Wine Country: A Sonoma and Napa must-sip, must-taste list


You might might assume that dining out in Napa or Sonoma Valley only entails rich meats and heavy cabernets —and that’s certainly available. You can also indulge in luxury experiences at, say, Thomas Keller’s Regiis Ova Caviar & Champagne Lounge in Yountville, or legendary places like Paul Hobbs’ Katherine Lindsay Estate near Sebastopol, where a newly launched tasting experience by chef Sam McKenzie will blow your mind.

But there’s so much more to sample and enjoy in Wine Country — much of which won’t blow your entire paycheck in one go. Here are five fun culinary experiences to check off your list next time you head north.

1 Love that lox: The destruction of the Michelin three-star Restaurant at Meadowood by the 2020 Glass Fire was just one more terrible notch on the belt of a horrible year. But chef Christopher Kostow, who helmed the culinary mecca for years, made some lemonade out of those sad lemons when he opened Loveski Deli earlier this year. Kostow and his wife, Martina, opened their self-styled “Jew-ish” concept inside the popular Oxbow Public Market in downtown Napa. Expect chewy Montreal-style sourdough bagels (try the crusted nutritional yeast variety), interesting schmears (yellow chive and fermented onion) and matzoh ball soup ($10-$12) with a twist — fresh herbs and lemongrass. And the drool-worthy deli sandwiches are legit. Don’t miss the Loveski Reuben ($20) with hot corned beef, Swiss cheese, white kimchi and gochujang dressing.

Christopher and Martina Kostow opened Loveski Deli earlier this year at Oxbow Public Market. (Courtesy Kelly Puleio)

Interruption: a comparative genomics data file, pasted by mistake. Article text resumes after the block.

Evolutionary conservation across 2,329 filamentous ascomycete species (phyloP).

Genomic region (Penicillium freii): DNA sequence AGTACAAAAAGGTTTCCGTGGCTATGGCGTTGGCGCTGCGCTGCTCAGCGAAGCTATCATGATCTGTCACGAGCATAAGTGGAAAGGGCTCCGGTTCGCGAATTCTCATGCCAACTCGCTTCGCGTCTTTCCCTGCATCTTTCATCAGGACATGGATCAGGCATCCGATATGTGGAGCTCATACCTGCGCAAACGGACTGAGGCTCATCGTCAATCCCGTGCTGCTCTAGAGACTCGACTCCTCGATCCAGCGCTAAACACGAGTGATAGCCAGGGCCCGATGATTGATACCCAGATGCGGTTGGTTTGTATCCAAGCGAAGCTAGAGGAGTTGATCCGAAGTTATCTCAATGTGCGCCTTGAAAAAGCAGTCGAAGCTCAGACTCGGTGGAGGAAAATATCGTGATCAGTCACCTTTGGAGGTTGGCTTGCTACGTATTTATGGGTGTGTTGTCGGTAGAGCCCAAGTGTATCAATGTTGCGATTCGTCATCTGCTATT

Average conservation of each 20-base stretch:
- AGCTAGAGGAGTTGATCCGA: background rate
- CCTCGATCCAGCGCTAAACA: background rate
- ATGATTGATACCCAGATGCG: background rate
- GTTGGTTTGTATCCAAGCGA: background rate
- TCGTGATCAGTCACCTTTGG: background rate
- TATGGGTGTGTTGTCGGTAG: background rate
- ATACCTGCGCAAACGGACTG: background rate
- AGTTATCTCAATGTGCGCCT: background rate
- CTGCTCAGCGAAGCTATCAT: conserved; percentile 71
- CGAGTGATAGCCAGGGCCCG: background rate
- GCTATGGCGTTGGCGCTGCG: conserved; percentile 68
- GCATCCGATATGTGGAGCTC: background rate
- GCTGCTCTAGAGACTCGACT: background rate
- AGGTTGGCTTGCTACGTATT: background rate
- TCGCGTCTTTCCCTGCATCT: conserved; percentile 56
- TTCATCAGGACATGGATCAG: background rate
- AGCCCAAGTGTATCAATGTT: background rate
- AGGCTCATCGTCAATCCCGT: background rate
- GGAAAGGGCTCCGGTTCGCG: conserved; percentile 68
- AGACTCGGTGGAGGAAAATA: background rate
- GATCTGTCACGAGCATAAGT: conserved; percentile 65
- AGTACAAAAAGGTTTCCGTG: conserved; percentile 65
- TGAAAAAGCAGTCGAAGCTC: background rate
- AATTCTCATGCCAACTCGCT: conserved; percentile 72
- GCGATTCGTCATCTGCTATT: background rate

Details: Oxbow Public Market, 610 First St., Napa;

2 Mix it up. After a day of wine tasting, you’ll want a change of pace – and luckily, cocktail culture is legit in Wine Country. When you tire of the noble grape, duck into the basement bar at St. Helena’s Goose & Gander, where the ambience envelops you like a leather-scented hug. The drinks are spot on, with many leaning in a whiskey direction. Try a Walter’s Manhattan, a classic nod to original owner Walter Martini, who built this Craftsman-style bungalow in 1923.

Details: 1245 Spring Street, St. Helena;

3 Slice it splendidly: Calistoga’s fame grew out of its therapeutic mud and water, both of which you can partake of to this day. One spot to do that is Dr. Wilkinson’s Backyard Resort & Mineral Springs, a historic property that underwent a massive reboot during the pandemic and reopened last year. While much was changed — in good ways — the opportunity to consume, soak and luxuriate in pure Calistoga spring water has remained, starting with the giant, beautiful hydration station in the lobby.


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